(Disclaimer: All images are of original manufacturer publicity materials. Chevrolet, I should stress, have moved on somewhat since ’05, but they still keep all their interesting stuff away from our shores. If anybody from GM is moved to change my mind by way of a demonstration, please, hit me up. I’d love to be impressed).

  • Devin

    The Kalos was pretty terrible, at least in Aveo form. I once described it as a worn out, half-broken version of an economy car from 1985 which was never very good in the first place that, somehow, was new on the lot.

    Also the one I drove squeaked if you turned left. I admittedly get very annoyed by extremely specific sounds, so that was the worst.

  • Dean Bigglesworth

    I enjoyed reading this, and it pretty much describes how I felt. The -57 Chevy was the first Chevy I knew about, one of my earliest memories is begging my parents to buy me a die-cast model of one. It was red with yellow flames and huge rear tyres. And later I learned about the other classics you mentioned.

    Dad drove a -89 Fiat Tipo back in the early nineties, and I remember thinking even my neighbors black(with red pinstripes and chrome wheels) -89 Starcraft Astro being awesome. I mean the engine was four times the size of the Tipo's carbureted four! Another neighbors kid had a red Mustang GT, with a five liter V8!. That was supercar stuff. Another neighbors kid's 180SX was a puny toy to the eight year old me. I've later learned to appreciate both, but there was no contest then.

    Any plans on writing about a Dodge brochure from around 2006..?

  • The foreplay in the brochure was much more interesting than the 'money shot'.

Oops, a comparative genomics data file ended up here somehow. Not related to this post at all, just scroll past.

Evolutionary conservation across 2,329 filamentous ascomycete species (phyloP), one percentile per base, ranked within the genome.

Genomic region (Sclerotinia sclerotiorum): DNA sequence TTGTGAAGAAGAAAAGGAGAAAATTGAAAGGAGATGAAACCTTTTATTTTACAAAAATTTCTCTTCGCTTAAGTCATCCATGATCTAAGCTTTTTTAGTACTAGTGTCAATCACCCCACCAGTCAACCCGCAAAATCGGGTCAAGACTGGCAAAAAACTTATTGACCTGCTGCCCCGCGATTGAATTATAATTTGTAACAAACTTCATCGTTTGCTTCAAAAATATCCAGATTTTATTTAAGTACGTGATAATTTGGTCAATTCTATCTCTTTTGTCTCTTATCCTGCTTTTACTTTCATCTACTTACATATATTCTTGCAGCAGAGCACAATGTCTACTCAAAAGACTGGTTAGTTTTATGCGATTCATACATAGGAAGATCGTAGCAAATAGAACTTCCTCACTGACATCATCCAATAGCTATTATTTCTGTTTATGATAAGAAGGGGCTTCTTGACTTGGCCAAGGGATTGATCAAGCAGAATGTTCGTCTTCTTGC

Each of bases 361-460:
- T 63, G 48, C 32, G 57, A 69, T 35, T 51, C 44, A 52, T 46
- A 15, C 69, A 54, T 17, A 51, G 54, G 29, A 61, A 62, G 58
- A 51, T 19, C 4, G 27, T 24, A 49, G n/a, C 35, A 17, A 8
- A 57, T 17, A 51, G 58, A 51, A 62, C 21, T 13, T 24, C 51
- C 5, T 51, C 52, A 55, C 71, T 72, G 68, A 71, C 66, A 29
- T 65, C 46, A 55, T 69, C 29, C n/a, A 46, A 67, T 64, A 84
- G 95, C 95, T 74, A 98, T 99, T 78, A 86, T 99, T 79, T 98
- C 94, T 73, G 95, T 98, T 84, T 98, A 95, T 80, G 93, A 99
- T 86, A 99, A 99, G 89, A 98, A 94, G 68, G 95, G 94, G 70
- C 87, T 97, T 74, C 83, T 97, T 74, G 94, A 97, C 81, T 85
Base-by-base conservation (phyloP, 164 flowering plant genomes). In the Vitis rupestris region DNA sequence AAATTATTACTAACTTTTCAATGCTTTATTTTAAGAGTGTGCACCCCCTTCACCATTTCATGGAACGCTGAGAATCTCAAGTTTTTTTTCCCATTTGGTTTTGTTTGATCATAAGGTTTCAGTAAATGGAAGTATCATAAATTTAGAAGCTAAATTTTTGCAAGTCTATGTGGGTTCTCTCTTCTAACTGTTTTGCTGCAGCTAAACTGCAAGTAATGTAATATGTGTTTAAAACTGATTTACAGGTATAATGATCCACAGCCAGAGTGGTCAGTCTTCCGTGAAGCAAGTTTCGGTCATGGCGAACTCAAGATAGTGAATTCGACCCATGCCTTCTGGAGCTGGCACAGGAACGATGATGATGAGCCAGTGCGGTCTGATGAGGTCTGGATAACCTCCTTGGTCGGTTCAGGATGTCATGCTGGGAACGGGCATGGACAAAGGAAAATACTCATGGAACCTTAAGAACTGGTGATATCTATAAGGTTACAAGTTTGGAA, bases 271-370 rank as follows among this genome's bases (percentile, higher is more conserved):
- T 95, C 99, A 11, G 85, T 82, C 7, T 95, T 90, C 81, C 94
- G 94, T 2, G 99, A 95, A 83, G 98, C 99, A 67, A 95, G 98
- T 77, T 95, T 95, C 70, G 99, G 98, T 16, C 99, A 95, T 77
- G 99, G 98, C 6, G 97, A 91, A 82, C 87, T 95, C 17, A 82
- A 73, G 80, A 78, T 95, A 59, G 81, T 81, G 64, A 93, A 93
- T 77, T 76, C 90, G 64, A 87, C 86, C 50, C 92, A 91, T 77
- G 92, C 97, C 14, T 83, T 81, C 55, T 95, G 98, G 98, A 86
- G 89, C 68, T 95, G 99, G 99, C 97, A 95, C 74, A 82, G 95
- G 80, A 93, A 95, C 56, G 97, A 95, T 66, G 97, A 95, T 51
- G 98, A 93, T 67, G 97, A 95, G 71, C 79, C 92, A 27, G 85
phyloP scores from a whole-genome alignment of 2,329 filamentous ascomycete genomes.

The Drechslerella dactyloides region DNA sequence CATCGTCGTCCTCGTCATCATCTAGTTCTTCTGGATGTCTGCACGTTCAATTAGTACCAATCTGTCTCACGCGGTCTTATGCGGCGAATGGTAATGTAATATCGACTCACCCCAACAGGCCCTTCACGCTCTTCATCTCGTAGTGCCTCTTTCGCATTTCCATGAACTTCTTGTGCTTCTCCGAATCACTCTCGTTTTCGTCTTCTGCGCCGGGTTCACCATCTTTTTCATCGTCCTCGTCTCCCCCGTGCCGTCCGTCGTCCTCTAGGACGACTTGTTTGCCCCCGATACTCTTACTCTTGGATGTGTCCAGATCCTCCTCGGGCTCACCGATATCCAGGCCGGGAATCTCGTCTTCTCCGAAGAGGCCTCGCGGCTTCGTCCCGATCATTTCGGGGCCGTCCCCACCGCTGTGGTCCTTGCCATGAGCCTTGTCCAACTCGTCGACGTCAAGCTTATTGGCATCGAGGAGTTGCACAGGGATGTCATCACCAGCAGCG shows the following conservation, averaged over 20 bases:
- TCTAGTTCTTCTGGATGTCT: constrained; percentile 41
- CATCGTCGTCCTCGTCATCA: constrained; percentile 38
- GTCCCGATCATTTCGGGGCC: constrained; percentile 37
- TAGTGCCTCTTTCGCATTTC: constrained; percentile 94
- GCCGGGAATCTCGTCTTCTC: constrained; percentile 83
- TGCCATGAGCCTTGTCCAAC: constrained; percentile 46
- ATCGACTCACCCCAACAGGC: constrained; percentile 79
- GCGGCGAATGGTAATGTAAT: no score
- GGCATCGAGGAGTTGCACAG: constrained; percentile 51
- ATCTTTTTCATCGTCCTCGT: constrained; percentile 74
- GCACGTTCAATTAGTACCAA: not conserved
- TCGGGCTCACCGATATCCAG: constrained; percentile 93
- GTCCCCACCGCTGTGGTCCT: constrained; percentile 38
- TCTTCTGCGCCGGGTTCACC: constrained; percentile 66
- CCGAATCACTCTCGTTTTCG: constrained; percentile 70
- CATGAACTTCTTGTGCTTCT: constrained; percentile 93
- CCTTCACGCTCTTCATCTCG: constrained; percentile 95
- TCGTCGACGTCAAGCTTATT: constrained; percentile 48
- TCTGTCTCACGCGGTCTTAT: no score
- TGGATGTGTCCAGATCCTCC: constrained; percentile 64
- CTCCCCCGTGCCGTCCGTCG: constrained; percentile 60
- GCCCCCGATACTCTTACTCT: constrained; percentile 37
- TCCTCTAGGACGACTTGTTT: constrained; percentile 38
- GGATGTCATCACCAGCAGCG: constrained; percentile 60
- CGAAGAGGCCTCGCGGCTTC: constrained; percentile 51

• Mike Eldred

    Don't feel too bad. European and Japanese car companies do the same, and worse, to us here in the U.S. The problem is that car company marketing executives are selected by a committee of dunderheads who hate cars – It's the same committee of blind half-wits who select the most awkward, ungainly, and unappealing designs for production while passing up the ones that make enthusiasts' hearts thump.
    Their goal is to take no risk, to avoid any notice, to blend in with the guy standing next to them, and above all, to avoid thinking to hard.

    Chevy's marketing department probably thinks Europeans like small cars. In the U.S., people think small cars have to be cheap, slow, shitty cars. Therefore, you got a small car, American-style. See? Didn't you want a cheap, slow, shitty car that's made in Korea but with the same American badge as a Corvette? No? What's your problem, anyway? There's no pleasing some people!

  • "Very few people had any idea that Chevrolet offered an entire range portfolio, from Impala and Caprice land-yachts down to Chevette Scooters."

    The whole concept that the Chevrolet lineup could be anything less than plainly apparent (to the point of being almost instinctual) is a bit mindbending. It demonstrates the surprising degree to which growing up in the UK is truly different from the US, which is something I forget.